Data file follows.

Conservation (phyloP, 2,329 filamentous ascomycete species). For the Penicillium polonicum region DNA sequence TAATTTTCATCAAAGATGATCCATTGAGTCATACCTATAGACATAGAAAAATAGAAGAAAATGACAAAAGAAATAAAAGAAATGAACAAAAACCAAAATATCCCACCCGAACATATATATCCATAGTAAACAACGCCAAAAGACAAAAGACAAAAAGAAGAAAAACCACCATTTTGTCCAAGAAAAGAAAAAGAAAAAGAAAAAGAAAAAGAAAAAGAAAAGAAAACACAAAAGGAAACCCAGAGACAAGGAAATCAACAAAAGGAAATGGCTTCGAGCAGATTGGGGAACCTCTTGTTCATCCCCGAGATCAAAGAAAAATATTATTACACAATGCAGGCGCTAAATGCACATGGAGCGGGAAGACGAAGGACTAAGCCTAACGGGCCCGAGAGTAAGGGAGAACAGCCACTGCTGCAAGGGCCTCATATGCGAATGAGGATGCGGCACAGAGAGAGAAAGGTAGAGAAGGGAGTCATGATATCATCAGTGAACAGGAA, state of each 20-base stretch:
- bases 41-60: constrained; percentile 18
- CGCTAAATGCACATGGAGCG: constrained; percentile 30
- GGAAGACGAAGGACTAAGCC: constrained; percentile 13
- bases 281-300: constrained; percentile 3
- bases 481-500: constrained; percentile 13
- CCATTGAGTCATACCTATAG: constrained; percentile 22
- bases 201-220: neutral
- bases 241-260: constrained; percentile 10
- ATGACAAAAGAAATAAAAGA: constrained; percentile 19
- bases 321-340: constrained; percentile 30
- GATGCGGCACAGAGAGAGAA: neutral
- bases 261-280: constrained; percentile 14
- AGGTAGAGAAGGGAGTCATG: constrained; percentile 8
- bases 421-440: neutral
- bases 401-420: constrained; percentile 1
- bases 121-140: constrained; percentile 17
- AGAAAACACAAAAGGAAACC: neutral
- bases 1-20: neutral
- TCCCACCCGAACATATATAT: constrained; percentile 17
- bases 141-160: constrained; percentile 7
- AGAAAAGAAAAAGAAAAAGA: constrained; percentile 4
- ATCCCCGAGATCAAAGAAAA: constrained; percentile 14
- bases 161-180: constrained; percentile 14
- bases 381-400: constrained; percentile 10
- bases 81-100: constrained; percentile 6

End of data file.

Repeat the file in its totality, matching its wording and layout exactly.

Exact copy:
Conservation (phyloP, 2,329 filamentous ascomycete species). For the Penicillium polonicum region DNA sequence TAATTTTCATCAAAGATGATCCATTGAGTCATACCTATAGACATAGAAAAATAGAAGAAAATGACAAAAGAAATAAAAGAAATGAACAAAAACCAAAATATCCCACCCGAACATATATATCCATAGTAAACAACGCCAAAAGACAAAAGACAAAAAGAAGAAAAACCACCATTTTGTCCAAGAAAAGAAAAAGAAAAAGAAAAAGAAAAAGAAAAAGAAAAGAAAACACAAAAGGAAACCCAGAGACAAGGAAATCAACAAAAGGAAATGGCTTCGAGCAGATTGGGGAACCTCTTGTTCATCCCCGAGATCAAAGAAAAATATTATTACACAATGCAGGCGCTAAATGCACATGGAGCGGGAAGACGAAGGACTAAGCCTAACGGGCCCGAGAGTAAGGGAGAACAGCCACTGCTGCAAGGGCCTCATATGCGAATGAGGATGCGGCACAGAGAGAGAAAGGTAGAGAAGGGAGTCATGATATCATCAGTGAACAGGAA, state of each 20-base stretch:
- bases 41-60: constrained; percentile 18
- CGCTAAATGCACATGGAGCG: constrained; percentile 30
- GGAAGACGAAGGACTAAGCC: constrained; percentile 13
- bases 281-300: constrained; percentile 3
- bases 481-500: constrained; percentile 13
- CCATTGAGTCATACCTATAG: constrained; percentile 22
- bases 201-220: neutral
- bases 241-260: constrained; percentile 10
- ATGACAAAAGAAATAAAAGA: constrained; percentile 19
- bases 321-340: constrained; percentile 30
- GATGCGGCACAGAGAGAGAA: neutral
- bases 261-280: constrained; percentile 14
- AGGTAGAGAAGGGAGTCATG: constrained; percentile 8
- bases 421-440: neutral
- bases 401-420: constrained; percentile 1
- bases 121-140: constrained; percentile 17
- AGAAAACACAAAAGGAAACC: neutral
- bases 1-20: neutral
- TCCCACCCGAACATATATAT: constrained; percentile 17
- bases 141-160: constrained; percentile 7
- AGAAAAGAAAAAGAAAAAGA: constrained; percentile 4
- ATCCCCGAGATCAAAGAAAA: constrained; percentile 14
- bases 161-180: constrained; percentile 14
- bases 381-400: constrained; percentile 10
- bases 81-100: constrained; percentile 6